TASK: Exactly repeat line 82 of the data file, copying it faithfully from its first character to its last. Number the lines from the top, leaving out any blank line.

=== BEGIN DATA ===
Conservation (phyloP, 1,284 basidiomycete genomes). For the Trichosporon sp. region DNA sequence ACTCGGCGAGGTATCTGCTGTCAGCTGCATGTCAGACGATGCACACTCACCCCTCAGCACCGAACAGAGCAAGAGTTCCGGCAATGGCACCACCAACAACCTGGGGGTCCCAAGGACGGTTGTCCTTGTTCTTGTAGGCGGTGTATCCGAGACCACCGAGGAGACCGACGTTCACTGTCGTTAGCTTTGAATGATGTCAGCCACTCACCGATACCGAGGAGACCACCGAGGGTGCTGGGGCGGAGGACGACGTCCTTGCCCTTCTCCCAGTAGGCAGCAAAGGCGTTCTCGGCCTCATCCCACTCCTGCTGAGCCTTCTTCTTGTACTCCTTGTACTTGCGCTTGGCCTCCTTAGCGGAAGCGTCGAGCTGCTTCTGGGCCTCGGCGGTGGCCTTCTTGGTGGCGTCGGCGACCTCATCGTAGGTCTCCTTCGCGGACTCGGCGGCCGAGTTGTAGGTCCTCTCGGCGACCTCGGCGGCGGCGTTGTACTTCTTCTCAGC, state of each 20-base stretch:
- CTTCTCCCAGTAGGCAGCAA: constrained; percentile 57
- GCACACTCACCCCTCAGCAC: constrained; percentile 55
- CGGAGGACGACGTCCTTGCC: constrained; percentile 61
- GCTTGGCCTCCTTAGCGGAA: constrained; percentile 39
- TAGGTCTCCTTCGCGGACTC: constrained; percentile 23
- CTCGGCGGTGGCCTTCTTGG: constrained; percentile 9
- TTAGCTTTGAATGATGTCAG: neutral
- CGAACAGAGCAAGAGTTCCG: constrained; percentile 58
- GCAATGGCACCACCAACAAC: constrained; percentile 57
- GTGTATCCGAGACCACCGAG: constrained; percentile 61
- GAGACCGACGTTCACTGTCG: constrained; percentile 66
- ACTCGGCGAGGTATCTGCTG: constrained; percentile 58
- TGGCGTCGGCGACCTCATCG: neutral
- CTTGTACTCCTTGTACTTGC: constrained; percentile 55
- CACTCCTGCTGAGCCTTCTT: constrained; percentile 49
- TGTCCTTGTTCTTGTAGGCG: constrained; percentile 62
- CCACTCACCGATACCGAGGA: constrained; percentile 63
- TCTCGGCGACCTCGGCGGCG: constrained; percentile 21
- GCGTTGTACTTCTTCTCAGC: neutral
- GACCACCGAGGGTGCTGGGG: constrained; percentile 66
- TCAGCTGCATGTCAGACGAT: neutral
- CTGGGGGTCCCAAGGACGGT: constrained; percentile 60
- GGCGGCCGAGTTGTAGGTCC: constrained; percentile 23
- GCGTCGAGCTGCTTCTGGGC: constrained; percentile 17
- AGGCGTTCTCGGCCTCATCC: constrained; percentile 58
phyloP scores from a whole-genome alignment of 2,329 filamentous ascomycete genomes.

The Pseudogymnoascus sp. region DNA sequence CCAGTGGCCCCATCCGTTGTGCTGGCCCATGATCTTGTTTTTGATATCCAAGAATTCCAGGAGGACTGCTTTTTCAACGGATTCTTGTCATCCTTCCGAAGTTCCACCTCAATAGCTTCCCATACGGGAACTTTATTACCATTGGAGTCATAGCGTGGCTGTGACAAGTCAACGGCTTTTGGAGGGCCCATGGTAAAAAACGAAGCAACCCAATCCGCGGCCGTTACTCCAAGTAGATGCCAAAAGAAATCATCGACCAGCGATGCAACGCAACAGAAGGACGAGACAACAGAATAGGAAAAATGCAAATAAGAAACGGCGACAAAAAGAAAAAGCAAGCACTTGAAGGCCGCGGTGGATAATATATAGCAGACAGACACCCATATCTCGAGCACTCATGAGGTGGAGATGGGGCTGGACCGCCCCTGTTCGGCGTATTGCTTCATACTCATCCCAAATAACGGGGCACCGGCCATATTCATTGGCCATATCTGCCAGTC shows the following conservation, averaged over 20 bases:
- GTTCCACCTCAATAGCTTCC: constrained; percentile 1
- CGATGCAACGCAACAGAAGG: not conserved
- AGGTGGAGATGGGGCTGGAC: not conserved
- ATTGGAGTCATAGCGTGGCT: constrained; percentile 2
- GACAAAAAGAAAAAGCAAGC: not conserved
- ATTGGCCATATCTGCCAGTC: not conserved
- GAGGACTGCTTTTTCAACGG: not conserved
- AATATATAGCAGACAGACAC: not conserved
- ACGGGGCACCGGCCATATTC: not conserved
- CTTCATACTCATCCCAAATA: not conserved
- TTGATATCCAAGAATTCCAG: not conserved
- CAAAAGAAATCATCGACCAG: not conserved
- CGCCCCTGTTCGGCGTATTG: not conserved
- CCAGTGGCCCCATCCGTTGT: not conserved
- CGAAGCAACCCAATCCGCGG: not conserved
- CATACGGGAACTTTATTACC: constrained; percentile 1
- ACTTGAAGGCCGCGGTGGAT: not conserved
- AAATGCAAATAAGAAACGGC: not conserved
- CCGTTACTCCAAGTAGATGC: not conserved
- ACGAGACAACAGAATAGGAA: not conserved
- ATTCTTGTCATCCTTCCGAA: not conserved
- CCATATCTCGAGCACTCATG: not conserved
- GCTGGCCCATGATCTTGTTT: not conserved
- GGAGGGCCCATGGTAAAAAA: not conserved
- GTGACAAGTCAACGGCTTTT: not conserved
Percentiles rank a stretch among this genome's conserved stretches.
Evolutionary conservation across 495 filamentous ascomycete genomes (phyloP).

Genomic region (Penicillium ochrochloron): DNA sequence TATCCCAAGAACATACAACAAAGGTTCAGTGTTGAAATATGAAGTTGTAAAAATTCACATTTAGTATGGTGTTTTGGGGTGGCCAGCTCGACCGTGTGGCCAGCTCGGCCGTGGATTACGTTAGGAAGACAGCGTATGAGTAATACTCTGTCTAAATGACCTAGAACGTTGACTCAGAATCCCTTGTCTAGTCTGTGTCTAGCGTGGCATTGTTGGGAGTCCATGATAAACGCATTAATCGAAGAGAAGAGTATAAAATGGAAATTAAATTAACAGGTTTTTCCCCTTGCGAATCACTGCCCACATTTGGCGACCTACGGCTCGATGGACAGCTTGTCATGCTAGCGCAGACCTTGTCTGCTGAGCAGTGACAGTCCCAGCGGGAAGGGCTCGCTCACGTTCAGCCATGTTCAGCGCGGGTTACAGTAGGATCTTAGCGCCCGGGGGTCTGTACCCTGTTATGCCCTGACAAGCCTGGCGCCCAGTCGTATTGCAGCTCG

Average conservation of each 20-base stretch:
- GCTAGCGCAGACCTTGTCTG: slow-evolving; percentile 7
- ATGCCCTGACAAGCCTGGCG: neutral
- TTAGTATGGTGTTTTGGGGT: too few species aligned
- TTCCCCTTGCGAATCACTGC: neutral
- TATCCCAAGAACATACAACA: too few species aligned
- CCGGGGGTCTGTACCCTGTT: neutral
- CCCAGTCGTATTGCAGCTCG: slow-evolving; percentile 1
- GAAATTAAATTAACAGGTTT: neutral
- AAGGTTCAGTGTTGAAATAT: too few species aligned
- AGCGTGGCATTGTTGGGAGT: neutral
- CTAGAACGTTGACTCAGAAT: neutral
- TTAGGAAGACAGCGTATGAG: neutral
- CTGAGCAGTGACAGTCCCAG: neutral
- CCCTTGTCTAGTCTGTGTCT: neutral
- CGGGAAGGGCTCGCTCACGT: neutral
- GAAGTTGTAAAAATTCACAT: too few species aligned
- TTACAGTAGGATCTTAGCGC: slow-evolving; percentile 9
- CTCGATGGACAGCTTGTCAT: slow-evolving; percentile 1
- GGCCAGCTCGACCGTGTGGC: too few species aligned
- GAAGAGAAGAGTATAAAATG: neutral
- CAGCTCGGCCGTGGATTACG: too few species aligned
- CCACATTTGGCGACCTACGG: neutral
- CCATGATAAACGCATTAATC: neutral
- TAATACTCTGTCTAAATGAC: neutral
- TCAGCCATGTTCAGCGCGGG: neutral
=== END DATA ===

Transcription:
- TCAGCCATGTTCAGCGCGGG: neutral